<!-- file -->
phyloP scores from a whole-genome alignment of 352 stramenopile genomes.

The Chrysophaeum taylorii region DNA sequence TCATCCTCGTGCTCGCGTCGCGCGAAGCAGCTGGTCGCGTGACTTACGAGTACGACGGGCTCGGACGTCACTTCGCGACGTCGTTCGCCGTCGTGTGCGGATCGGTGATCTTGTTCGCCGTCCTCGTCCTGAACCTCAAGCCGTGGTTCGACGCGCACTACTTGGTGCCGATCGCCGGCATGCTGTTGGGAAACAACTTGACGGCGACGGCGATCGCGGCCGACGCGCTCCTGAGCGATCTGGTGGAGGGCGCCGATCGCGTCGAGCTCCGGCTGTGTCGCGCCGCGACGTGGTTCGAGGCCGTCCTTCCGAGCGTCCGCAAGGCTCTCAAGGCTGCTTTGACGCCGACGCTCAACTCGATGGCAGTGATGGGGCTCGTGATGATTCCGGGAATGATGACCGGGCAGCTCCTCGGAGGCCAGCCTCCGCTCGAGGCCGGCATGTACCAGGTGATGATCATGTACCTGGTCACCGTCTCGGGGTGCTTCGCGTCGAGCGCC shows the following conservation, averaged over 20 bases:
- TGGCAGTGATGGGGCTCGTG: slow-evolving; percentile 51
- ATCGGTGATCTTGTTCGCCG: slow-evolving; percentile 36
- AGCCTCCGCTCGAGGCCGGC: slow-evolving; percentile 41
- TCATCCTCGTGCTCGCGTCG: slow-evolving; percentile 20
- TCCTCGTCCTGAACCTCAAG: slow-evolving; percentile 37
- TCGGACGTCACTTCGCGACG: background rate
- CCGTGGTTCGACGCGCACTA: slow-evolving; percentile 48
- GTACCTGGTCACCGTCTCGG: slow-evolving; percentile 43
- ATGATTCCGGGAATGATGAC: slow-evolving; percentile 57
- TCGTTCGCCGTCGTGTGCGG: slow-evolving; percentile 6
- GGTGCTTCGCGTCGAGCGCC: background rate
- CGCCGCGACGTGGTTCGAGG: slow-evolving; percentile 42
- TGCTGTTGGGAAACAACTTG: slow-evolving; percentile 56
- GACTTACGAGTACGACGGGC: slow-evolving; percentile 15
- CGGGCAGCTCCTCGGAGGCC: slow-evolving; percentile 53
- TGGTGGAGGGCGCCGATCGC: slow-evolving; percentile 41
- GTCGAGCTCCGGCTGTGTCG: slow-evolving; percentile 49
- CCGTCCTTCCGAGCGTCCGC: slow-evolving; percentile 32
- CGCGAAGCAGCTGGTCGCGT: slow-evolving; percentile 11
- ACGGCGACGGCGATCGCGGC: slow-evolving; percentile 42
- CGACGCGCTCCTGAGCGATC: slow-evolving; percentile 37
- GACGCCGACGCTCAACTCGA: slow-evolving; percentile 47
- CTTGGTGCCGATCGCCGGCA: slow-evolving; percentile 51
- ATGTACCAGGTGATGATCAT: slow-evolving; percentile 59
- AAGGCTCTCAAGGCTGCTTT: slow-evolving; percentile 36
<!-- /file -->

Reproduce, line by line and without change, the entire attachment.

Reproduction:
phyloP scores from a whole-genome alignment of 352 stramenopile genomes.

The Chrysophaeum taylorii region DNA sequence TCATCCTCGTGCTCGCGTCGCGCGAAGCAGCTGGTCGCGTGACTTACGAGTACGACGGGCTCGGACGTCACTTCGCGACGTCGTTCGCCGTCGTGTGCGGATCGGTGATCTTGTTCGCCGTCCTCGTCCTGAACCTCAAGCCGTGGTTCGACGCGCACTACTTGGTGCCGATCGCCGGCATGCTGTTGGGAAACAACTTGACGGCGACGGCGATCGCGGCCGACGCGCTCCTGAGCGATCTGGTGGAGGGCGCCGATCGCGTCGAGCTCCGGCTGTGTCGCGCCGCGACGTGGTTCGAGGCCGTCCTTCCGAGCGTCCGCAAGGCTCTCAAGGCTGCTTTGACGCCGACGCTCAACTCGATGGCAGTGATGGGGCTCGTGATGATTCCGGGAATGATGACCGGGCAGCTCCTCGGAGGCCAGCCTCCGCTCGAGGCCGGCATGTACCAGGTGATGATCATGTACCTGGTCACCGTCTCGGGGTGCTTCGCGTCGAGCGCC shows the following conservation, averaged over 20 bases:
- TGGCAGTGATGGGGCTCGTG: slow-evolving; percentile 51
- ATCGGTGATCTTGTTCGCCG: slow-evolving; percentile 36
- AGCCTCCGCTCGAGGCCGGC: slow-evolving; percentile 41
- TCATCCTCGTGCTCGCGTCG: slow-evolving; percentile 20
- TCCTCGTCCTGAACCTCAAG: slow-evolving; percentile 37
- TCGGACGTCACTTCGCGACG: background rate
- CCGTGGTTCGACGCGCACTA: slow-evolving; percentile 48
- GTACCTGGTCACCGTCTCGG: slow-evolving; percentile 43
- ATGATTCCGGGAATGATGAC: slow-evolving; percentile 57
- TCGTTCGCCGTCGTGTGCGG: slow-evolving; percentile 6
- GGTGCTTCGCGTCGAGCGCC: background rate
- CGCCGCGACGTGGTTCGAGG: slow-evolving; percentile 42
- TGCTGTTGGGAAACAACTTG: slow-evolving; percentile 56
- GACTTACGAGTACGACGGGC: slow-evolving; percentile 15
- CGGGCAGCTCCTCGGAGGCC: slow-evolving; percentile 53
- TGGTGGAGGGCGCCGATCGC: slow-evolving; percentile 41
- GTCGAGCTCCGGCTGTGTCG: slow-evolving; percentile 49
- CCGTCCTTCCGAGCGTCCGC: slow-evolving; percentile 32
- CGCGAAGCAGCTGGTCGCGT: slow-evolving; percentile 11
- ACGGCGACGGCGATCGCGGC: slow-evolving; percentile 42
- CGACGCGCTCCTGAGCGATC: slow-evolving; percentile 37
- GACGCCGACGCTCAACTCGA: slow-evolving; percentile 47
- CTTGGTGCCGATCGCCGGCA: slow-evolving; percentile 51
- ATGTACCAGGTGATGATCAT: slow-evolving; percentile 59
- AAGGCTCTCAAGGCTGCTTT: slow-evolving; percentile 36